For more on why windpower is an expensive plaything for the rich nations of the west who wish to appear “green”, please go to this website – MasterResource.org
Here is an excerpt
Windpower is another case of bad economics and bad quality. Wind is actually worse than solar because micro wind for off the grid is not a niche market. Ever seen a wind turbine in the middle of nowhere powering something? I haven’t. But I have seen solar panels in the middle of nowhere doing the work of electricity.
Capitalism, and the freedom it entails, does the most to improve peoples lives through giving them opportunity, and creating the greatest amount of economic growth. Which is in fact what most people want – a chance to better their lives, improve their lot.
Some people will never “pull themselves up by their bootstraps”, no matter how much government intervention occurs in the name of “equality of outcomes”. The way that the social welfare state has chosen to deal with such people is permanent welfare and subsidized housing, with the implicit agreement that they won’t rob the upper classes.
When I was a bike courier, I had an Inuit friend who, due to his ethnic heritage had the opourtunity for a completely free education. He stated that he would rather go back up north to live because you didn’t need much of an education. Of course it may be that his own goals in life did not include higher education. And that is fine. How to you measure the equality of outcomes between him and myself?
I desired a “higher” standard of living for myself and my at the time theoretical offspring, therefore I was willing to go into debt to the tune of almost $18 000 dollars. I now use the education and skills I recieved in my daily life, and have a decent job in part because if it.
I have a friend who is now a banker in NYC. He went into $250 000 of debt in order to have the opportunity to compete in the world of high finance. Of course he also works 12-14 hour days, so how do you measure that equality of outcomes? As well let’s just say he was very lucky to keep his job in the last year, even though he is very intelligent and talented, and it hasn’t done wonders for his pay, as most of his base salary is taken up by the basic living costs of residing in Manhattan, and being the sole breadwinner because his wife doesn’t have a green card. The rest of his pay is made up in bonuses of which there weren’t many to go around due to the global economic crisis
There is a person at my work, who when I was talking about capitalism, said that’s all fine and good, but is it fair that someone makes 12 million dollars at a corporation. Of course there are issues with perverse incentives for non performance in the corporate world(and in government) but at the same time he is perfectly free and able in our country to get a student loan, go back to school for economics, or business admin, and get a job in the world of banking, and have the same opportunity. He is a smart guy.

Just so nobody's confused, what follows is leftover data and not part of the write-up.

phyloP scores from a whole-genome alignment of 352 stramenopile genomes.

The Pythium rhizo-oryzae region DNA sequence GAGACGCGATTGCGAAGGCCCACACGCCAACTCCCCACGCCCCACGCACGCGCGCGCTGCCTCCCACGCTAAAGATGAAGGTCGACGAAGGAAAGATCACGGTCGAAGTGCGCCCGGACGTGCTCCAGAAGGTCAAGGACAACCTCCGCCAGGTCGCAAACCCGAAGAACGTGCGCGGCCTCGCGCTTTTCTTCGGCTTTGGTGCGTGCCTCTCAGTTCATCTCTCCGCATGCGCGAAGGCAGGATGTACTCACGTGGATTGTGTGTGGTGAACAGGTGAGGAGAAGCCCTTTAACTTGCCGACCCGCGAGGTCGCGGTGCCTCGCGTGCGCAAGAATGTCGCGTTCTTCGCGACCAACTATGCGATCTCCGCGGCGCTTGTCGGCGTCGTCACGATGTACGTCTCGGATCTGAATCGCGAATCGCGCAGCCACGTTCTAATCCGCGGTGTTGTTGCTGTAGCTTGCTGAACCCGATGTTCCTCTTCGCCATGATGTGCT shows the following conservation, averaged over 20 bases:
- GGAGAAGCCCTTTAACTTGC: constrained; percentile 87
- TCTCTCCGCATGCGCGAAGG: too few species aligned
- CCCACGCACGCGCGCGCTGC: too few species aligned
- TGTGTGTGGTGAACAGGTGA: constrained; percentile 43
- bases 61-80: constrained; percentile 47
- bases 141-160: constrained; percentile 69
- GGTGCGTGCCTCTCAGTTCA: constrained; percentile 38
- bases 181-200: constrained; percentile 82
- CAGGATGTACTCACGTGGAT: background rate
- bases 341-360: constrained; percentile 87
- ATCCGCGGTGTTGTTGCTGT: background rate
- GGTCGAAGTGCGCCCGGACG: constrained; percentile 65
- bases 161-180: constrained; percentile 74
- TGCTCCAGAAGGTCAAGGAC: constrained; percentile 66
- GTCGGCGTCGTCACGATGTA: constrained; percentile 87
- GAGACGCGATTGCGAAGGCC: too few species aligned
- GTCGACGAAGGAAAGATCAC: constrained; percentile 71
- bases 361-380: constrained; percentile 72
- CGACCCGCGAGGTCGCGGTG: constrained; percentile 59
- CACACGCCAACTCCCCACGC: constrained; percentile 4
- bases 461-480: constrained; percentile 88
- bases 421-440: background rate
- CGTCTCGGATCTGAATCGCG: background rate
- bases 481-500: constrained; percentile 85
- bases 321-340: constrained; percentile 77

My wife’s uncle started out with nothing more than a basic degree from Carleton university and ended up the number 2 at Royal Bank. How is that for equality of outcomes?
And who decides what is equal? How do we measure? Better to give everyone the maximum amount if freedom to pursue their own goals.
Adam Smith believed that there was a role for government
Agreed. I also feel there is a need for a limited role for government in our societies.
for example, he believed that tariffs were necessary, at times,
Agreed. I never said they weren’t.
although he was against monopolies and mercantilism.
Agreed and stated above.
His influence has lasted; you can see it in both John Maynard Keynes and Milton Friedman – two very different economists.
Your point? Good ideas stand the test of time. The marketplace of ideas if you will.
May I also point out that Keynsianism, coupled with our global fiat currency system is now crushing many of the western socialized welfare states(I am including the USA in that description) under mountains of debt that they will never pay off, without hyperinflation of their currencies. I can see the EU-SDR – “European Union of Social Democratic Republics” beginning to burst at the seams. And even some US states are considering greater autonomy from their corrupt and bloated federal government.
The problem is that you continue to view “capitalism” and “competition” through your lens of Marxist critique, I am guessing it was ingrained in you in the 60′s by some professors who were apologists for Stalinism and you haven’t been able to shake it since.
The socialist superstate that was the USSR collapsed under it’s own weight. It was predestined to fail. But the bankrupt ideas that it spawned continue to hold credibility in the west, probably because we didn’t have to suffer under it’s horrible yoke. Ask anyone who grew up behind the iron curtain if they are better off now that they aren’t forced to be “equal”.
Competition is good. I won’t go so far as to pull a “Gordon Gecko”, but he is a caricature in any case.
Monopolistic Corporations don’t like it because it means they may lose their market share. Socialists of all creeds and colours – Red, Green, don’t like it because it means their elite technocrats don’t get to run the world, as the common man or woman knows best how to fulfill their own desires, and make themselves happy. Large bureaucracies(public or private) of any kind full of self-interested and entitled people don’t like it.
I like it.
“Communist” China likes it so much that they have harnessed elements of it to raise millions upon millions of people out of abject poverty.
Maybe you should try it – you might like it too.